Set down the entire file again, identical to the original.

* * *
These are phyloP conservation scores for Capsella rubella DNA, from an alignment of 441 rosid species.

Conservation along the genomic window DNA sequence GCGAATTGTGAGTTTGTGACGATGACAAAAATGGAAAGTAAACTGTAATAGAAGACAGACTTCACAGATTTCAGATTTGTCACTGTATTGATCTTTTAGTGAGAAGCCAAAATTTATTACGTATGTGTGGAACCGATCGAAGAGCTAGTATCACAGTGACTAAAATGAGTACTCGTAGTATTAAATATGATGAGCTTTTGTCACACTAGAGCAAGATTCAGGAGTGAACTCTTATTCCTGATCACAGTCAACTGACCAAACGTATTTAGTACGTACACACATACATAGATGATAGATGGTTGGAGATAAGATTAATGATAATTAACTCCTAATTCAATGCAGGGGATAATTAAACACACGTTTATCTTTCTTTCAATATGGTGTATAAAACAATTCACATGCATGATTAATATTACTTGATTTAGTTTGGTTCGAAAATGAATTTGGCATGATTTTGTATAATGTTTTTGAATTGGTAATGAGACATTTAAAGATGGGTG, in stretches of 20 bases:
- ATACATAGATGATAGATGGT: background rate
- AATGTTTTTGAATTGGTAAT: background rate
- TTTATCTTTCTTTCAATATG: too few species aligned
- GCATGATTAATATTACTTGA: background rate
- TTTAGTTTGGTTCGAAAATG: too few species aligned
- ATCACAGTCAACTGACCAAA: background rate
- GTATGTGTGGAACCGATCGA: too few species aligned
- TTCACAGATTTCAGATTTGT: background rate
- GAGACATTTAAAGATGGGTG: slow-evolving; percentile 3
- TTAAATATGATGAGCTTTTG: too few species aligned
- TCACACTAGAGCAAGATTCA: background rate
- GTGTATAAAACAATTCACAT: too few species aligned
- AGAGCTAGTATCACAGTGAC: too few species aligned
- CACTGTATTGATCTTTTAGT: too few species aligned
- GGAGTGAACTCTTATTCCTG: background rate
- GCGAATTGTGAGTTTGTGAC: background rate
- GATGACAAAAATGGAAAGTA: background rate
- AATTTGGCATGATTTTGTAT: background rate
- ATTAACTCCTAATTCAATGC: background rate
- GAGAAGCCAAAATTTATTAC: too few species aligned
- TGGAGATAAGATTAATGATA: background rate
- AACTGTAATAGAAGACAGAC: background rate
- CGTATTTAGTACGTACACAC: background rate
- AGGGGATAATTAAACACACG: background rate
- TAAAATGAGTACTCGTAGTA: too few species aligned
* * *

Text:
These are phyloP conservation scores for Capsella rubella DNA, from an alignment of 441 rosid species.

Conservation along the genomic window DNA sequence GCGAATTGTGAGTTTGTGACGATGACAAAAATGGAAAGTAAACTGTAATAGAAGACAGACTTCACAGATTTCAGATTTGTCACTGTATTGATCTTTTAGTGAGAAGCCAAAATTTATTACGTATGTGTGGAACCGATCGAAGAGCTAGTATCACAGTGACTAAAATGAGTACTCGTAGTATTAAATATGATGAGCTTTTGTCACACTAGAGCAAGATTCAGGAGTGAACTCTTATTCCTGATCACAGTCAACTGACCAAACGTATTTAGTACGTACACACATACATAGATGATAGATGGTTGGAGATAAGATTAATGATAATTAACTCCTAATTCAATGCAGGGGATAATTAAACACACGTTTATCTTTCTTTCAATATGGTGTATAAAACAATTCACATGCATGATTAATATTACTTGATTTAGTTTGGTTCGAAAATGAATTTGGCATGATTTTGTATAATGTTTTTGAATTGGTAATGAGACATTTAAAGATGGGTG, in stretches of 20 bases:
- ATACATAGATGATAGATGGT: background rate
- AATGTTTTTGAATTGGTAAT: background rate
- TTTATCTTTCTTTCAATATG: too few species aligned
- GCATGATTAATATTACTTGA: background rate
- TTTAGTTTGGTTCGAAAATG: too few species aligned
- ATCACAGTCAACTGACCAAA: background rate
- GTATGTGTGGAACCGATCGA: too few species aligned
- TTCACAGATTTCAGATTTGT: background rate
- GAGACATTTAAAGATGGGTG: slow-evolving; percentile 3
- TTAAATATGATGAGCTTTTG: too few species aligned
- TCACACTAGAGCAAGATTCA: background rate
- GTGTATAAAACAATTCACAT: too few species aligned
- AGAGCTAGTATCACAGTGAC: too few species aligned
- CACTGTATTGATCTTTTAGT: too few species aligned
- GGAGTGAACTCTTATTCCTG: background rate
- GCGAATTGTGAGTTTGTGAC: background rate
- GATGACAAAAATGGAAAGTA: background rate
- AATTTGGCATGATTTTGTAT: background rate
- ATTAACTCCTAATTCAATGC: background rate
- GAGAAGCCAAAATTTATTAC: too few species aligned
- TGGAGATAAGATTAATGATA: background rate
- AACTGTAATAGAAGACAGAC: background rate
- CGTATTTAGTACGTACACAC: background rate
- AGGGGATAATTAAACACACG: background rate
- TAAAATGAGTACTCGTAGTA: too few species aligned